Soil organic matter and related physical properties in a Mediterranean wheat-based rotation trial
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Z. Masri, John Ryan. (1/6/2006). Soil organic matter and related physical properties in a Mediterranean wheat-based rotation trial. Soil and Tillage Research, 87 (2), pp. 146-154.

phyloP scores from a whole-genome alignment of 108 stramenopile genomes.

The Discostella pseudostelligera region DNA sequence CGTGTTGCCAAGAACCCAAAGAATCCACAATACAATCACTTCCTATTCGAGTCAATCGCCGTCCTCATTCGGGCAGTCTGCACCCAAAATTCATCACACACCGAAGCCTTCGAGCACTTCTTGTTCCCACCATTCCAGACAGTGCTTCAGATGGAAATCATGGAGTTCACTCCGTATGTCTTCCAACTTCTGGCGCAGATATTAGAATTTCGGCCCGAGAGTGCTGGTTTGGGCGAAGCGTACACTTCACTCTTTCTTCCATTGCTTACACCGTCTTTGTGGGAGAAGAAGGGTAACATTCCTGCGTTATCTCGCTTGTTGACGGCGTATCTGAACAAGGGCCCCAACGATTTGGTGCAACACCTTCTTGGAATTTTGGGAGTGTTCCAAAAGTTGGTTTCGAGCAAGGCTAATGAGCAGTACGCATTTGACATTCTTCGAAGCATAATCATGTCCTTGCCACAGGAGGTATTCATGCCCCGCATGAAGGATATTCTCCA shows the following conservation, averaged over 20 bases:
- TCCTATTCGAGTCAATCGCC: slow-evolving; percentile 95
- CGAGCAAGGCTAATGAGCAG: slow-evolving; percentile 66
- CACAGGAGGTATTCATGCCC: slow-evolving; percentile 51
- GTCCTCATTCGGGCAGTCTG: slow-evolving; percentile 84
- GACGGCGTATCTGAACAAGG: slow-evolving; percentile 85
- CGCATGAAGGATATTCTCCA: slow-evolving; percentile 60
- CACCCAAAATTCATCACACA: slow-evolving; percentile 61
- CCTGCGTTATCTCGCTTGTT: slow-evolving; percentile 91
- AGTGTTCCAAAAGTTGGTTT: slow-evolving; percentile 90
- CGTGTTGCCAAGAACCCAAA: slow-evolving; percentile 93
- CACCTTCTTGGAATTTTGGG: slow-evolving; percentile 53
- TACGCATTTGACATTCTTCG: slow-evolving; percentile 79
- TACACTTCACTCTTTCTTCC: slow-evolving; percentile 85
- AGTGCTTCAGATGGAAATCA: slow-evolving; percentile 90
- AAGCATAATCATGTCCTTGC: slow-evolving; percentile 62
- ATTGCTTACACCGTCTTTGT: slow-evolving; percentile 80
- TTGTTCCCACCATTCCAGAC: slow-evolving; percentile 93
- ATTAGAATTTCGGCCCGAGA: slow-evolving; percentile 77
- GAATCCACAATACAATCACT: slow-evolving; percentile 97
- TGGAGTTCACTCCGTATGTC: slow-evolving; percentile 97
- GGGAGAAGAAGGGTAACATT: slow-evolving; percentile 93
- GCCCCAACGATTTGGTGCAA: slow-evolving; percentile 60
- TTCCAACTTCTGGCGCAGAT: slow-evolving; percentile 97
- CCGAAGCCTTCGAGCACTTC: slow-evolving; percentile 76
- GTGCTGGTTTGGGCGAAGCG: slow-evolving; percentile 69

Under semi-arid Mediterranean conditions, limited moisture is the main constraint to rainfed cropping with wheat (Triticum aestivum), barley (Hordeum vulgare), and food and forage legumes. With increasing land-use pressure, moisture-conserving fallowing is being replaced by continuous cropping, which is considered an unsustainable practice. Thus, a long-term trial with durum wheat (T turgidum var. durum) was established in 1983 at Tel Hadya, Aleppo, Syria (mean annual rainfall 330 mm) to assess alternative rotation options to fallow and continuous cropping. Nitrogen (N) and grazing/residue management were secondary factors. Soil aggregation, infiltration, hydraulic conductivity, and total soil organic matter and component fractions (fulvic and humic acids and polysaccharides) were determined at the end of 12 years. Some rotations, e.g., medic (Medicago sativa) and vetch (Vicia faba), significantly increased soil organic matter (12.5-13.8 g kg(-1) versus 10.9-11 g kg(-1) for continuous wheat and wheat/fallow). All measurements, or indices, indicated parallel trends with increasing organic matter, e.g., coefficients of macro-structure, micro-aggregation, and water-stable aggregates, and decreasing dispersion. Similarly, legume rotations had higher infiltration rates (16.2-21.8 cm h(-1) versus 13.9-14.4 cm h(-1) with continuous wheat and wheat/fallow) and hydraulic conductivity rates (8.7-12.4 cm h(-1) versus 6.2-7.4 cm h(-1) with continuous wheat and wheat/fallow). We conclude that cereal/legume rotations, in addition to being biologically and economically attractive, also enhance soil quality and thus promote soil use sustainability in fragile semi-arid areas as in the Mediterranean zone. (c) 2005 Elsevier B.V. All rights reserved.
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